While Facebook lost $120 billion in market value in a single day this week, and Mark Zuckerberg personally lost at least $17 billion, the online retailer Amazon.com is showing record-breaking profits. In fact, in the second quarter of 2018, Amazon reported a whopping $52 billion in sales, and for the third consecutive quarter, the online behemoth earned over $1 billion in profits. However, while Amazon isn’t dealing with daily headlines about the loss of privacy, fake news, or massive data breaches, Amazon has encountered a problem of its own it’s having to deal with: third-party sellers gaming the system.
As most buyers who use Amazon understand, the retailer itself does not possess every single product stored in its warehouses (it’d be virtually impossible to), so it relies heavily on third-party sellers to provide a large number of products. However, using third-party sellers is not without its headaches for both Amazon, legitimate sellers, and ultimately the consumers, as discussed in a recent episode of the Reply All podcast. The thing about selling products on Amazon is that there are often a large number of sellers for each product, and Amazon has had to design an algorithm to determine which product listing shows up first in searches. The difference between showing up first and showing up third in an Amazon search can make a huge difference in the number of products a third-party vendor can sell (a vendor, for instance, can sell five times more products in the top spot than in the number four spot).
If a consumer, for instance, is searching for a phone mount for one’s bicycle, there could be dozens of listings from various providers — often offering the very same product — so Amazon has to design an algorithm to determine which listing rises to the top. That algorithm, unfortunately, has become ripe for abuse. For example, for a while, Amazon’s algorithm would favor those products that were in the most Amazon carts and/or wish lists. Vendors quickly discovered this secret, however, and hired thousands of people — often in places like India — to sit in front of computers all day and add products that they would never buy into carts and wish lists.
Amazon, however, eventually figured it out and managed to close that loophole, but crafty third-party seller were able to root out another. Now, the way that the algorithm determines which products rise to the top is based on Amazon user reviews. However, not just any review will matter — Amazon heavily favors reviews from those who have actually purchased the product. Therefore, in order to game the system, some third-party vendors have taken a novel approach: They contract out workers in places like China and India who will create fake email addresses, purchase these products, have them sent to random addresses in America, and then write fake reviews for the products (if you’ve ever received an Amazon package containing a mysterious random product that you did not purchase, this is probably why).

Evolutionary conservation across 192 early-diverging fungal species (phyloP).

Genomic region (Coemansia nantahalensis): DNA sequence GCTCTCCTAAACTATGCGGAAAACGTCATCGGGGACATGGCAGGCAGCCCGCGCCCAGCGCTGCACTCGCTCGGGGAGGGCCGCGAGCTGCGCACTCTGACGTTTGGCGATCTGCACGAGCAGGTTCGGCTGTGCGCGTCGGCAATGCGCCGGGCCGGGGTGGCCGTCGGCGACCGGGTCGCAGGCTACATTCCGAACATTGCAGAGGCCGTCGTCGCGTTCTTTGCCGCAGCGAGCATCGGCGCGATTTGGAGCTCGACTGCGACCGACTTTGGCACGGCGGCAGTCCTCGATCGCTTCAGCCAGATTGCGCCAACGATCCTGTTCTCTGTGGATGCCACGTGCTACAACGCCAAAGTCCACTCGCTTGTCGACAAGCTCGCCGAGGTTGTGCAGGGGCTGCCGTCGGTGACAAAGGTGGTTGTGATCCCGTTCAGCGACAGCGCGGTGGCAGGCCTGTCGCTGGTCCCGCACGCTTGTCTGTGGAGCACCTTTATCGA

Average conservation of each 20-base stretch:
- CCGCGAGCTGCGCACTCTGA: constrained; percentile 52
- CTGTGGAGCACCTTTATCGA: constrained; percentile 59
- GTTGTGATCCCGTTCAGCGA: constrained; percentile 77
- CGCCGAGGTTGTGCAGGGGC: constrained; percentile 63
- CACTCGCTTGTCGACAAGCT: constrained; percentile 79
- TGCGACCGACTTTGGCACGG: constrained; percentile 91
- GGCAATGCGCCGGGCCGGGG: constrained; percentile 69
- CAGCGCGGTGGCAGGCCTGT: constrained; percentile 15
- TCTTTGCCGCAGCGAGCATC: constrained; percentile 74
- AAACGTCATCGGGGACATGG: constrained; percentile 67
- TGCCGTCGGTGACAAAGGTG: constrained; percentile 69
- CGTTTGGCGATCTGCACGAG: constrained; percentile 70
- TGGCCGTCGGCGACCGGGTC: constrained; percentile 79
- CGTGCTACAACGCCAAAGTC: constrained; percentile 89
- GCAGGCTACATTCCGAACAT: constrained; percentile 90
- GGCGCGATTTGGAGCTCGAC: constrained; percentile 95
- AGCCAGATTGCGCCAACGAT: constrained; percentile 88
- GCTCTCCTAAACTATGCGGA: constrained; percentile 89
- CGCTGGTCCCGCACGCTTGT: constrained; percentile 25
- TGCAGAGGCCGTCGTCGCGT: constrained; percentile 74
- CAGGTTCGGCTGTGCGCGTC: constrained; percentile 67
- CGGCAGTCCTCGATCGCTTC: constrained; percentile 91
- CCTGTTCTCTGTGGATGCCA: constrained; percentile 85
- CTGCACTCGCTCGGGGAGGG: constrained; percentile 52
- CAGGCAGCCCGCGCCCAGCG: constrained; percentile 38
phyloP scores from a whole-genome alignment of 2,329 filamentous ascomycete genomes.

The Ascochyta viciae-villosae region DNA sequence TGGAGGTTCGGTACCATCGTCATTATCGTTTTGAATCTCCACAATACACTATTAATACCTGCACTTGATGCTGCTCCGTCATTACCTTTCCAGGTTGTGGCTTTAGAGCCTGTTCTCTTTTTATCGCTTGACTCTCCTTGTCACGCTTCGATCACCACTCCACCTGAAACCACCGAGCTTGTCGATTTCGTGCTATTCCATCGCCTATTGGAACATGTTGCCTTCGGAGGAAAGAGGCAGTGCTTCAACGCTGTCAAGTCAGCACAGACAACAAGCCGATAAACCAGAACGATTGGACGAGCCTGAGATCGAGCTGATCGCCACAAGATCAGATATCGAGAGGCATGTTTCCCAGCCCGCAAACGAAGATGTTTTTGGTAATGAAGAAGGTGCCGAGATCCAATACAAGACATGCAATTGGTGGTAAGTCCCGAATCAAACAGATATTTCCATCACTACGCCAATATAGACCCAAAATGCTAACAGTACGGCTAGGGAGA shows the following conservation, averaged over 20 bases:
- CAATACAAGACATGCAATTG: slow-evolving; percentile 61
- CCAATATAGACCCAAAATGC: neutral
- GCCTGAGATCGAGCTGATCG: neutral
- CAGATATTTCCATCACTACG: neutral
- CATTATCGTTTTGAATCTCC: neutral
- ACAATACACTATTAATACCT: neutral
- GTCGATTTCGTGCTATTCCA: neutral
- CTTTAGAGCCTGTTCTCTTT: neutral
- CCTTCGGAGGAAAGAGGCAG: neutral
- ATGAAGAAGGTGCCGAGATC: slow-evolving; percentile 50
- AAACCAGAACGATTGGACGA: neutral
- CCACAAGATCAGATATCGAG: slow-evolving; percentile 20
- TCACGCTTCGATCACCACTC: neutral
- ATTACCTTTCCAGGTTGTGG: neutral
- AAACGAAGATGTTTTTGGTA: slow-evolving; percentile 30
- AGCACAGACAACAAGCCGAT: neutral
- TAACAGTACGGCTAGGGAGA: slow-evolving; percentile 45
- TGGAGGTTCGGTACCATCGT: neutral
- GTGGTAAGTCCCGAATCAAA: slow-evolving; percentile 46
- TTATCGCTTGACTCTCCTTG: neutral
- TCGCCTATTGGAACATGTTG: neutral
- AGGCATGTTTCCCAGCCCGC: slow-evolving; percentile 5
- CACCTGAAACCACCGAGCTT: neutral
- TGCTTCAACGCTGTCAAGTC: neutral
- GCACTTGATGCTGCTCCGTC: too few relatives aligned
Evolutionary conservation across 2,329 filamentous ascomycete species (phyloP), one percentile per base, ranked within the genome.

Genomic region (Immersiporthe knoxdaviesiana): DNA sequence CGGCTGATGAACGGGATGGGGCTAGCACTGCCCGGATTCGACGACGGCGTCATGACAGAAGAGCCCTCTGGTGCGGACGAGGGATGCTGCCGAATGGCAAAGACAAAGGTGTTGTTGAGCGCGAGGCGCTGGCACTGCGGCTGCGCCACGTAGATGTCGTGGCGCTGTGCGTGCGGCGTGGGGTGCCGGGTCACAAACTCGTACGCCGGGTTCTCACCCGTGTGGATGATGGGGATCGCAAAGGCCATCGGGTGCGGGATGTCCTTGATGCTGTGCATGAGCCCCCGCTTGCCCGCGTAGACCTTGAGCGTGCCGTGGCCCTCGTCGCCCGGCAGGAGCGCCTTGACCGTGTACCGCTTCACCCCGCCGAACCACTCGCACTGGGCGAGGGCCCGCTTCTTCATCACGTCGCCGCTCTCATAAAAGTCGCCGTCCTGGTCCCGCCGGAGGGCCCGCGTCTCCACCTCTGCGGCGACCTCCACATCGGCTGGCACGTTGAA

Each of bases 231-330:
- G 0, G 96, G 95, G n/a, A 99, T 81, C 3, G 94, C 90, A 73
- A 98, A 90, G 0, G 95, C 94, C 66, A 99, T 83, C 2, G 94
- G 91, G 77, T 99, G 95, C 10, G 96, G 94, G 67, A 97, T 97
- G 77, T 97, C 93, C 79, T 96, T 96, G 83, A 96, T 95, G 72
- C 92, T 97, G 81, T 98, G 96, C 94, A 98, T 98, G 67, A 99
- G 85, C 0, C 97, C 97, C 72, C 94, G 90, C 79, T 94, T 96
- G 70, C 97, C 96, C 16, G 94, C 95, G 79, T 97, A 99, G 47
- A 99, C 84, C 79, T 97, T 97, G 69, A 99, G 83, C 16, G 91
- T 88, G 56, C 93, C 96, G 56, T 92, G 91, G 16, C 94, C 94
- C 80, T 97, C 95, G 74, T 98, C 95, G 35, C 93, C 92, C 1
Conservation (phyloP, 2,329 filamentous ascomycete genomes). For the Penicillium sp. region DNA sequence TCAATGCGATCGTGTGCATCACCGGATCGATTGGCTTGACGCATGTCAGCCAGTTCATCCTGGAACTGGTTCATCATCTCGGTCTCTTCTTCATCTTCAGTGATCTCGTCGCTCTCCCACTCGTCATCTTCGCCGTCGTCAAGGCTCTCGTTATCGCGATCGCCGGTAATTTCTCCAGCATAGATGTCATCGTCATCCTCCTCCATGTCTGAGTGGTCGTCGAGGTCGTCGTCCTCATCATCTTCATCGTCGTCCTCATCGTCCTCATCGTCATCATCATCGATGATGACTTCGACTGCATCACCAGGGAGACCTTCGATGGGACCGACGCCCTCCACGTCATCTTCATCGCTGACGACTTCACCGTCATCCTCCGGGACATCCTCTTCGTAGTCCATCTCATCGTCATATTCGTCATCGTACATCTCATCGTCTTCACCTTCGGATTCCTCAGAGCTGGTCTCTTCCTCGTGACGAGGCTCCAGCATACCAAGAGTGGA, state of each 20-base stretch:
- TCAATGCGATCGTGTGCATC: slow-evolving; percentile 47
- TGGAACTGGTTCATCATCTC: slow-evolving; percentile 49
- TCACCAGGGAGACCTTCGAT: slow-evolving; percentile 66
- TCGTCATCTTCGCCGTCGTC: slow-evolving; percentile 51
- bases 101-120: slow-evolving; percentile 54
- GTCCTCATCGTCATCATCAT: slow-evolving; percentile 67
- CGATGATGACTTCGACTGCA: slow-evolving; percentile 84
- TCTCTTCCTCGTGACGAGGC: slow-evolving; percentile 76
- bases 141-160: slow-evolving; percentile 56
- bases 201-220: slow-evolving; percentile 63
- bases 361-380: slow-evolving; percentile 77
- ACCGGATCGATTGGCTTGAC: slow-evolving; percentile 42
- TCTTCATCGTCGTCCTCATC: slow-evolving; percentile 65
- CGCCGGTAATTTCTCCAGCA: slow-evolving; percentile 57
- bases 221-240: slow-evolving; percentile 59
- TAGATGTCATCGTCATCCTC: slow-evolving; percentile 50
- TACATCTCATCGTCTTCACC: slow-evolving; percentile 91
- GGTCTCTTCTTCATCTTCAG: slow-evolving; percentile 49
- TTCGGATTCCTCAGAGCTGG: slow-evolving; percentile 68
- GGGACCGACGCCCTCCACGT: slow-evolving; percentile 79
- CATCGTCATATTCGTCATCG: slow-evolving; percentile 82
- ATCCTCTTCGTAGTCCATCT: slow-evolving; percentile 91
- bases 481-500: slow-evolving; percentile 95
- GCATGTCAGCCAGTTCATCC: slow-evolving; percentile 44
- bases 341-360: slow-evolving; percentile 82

While such a strategy means short-term losses (vendors basically pay for products that they give away), it can also mean long-term gains. In an example noted by the Reply All podcast, a vendor selling organic dryer balls, for instance, invested $600 in fake reviews to rise to the top of listings for that particular product, but earned up to $2,000 a day in sales afterward.
This has opened up an entire market for paid Amazon reviews, one in which large communities have sprung up (often on Facebook), where people would post fake reviews in exchange for free products or other forms of compensation. As the Washington Post explained back in April:
“An economy of paid reviews has flourished. Merchants pledge to drop reimbursements into a reviewer’s PayPal account within minutes of posting comments for items such as kitchen knives, rain ponchos or shower caddies, often sweetening the deal with a $5 commission or a $10 Amazon gift card …
In February, there were nearly 100 Facebook groups, split up by geographic region and by product categories, in which Amazon merchants actively solicited consumers to write paid reviews. One such group had over 50,000 Facebook members until Facebook deleted it after The Post’s inquiry. There are also Reddit boards and YouTube tutorials that coach people on how to write reviews. Websites with names such as Slickdeals and JumpSend let merchants give out discounted products, using a loophole to get around Amazon’s ban.”
The problem, of course, is that consumers are being misled by fake reviews designed to inflate the seller’s position, and while Amazon claims that only one percent of user reviews are fake, The Washington Post investigation revealed that in some product categories (like Bluetooth headphones, for instance), as many as 50 to 70 percent of the reviews are fake, which may help to explain why I personally have 3 shoddy sets of Bluetooth headphones sitting in a drawer. It’s not just that these paid users provide more reviews, they also provide more positive reviews, leading to a higher position in search results and false claims about the products that mislead consumers.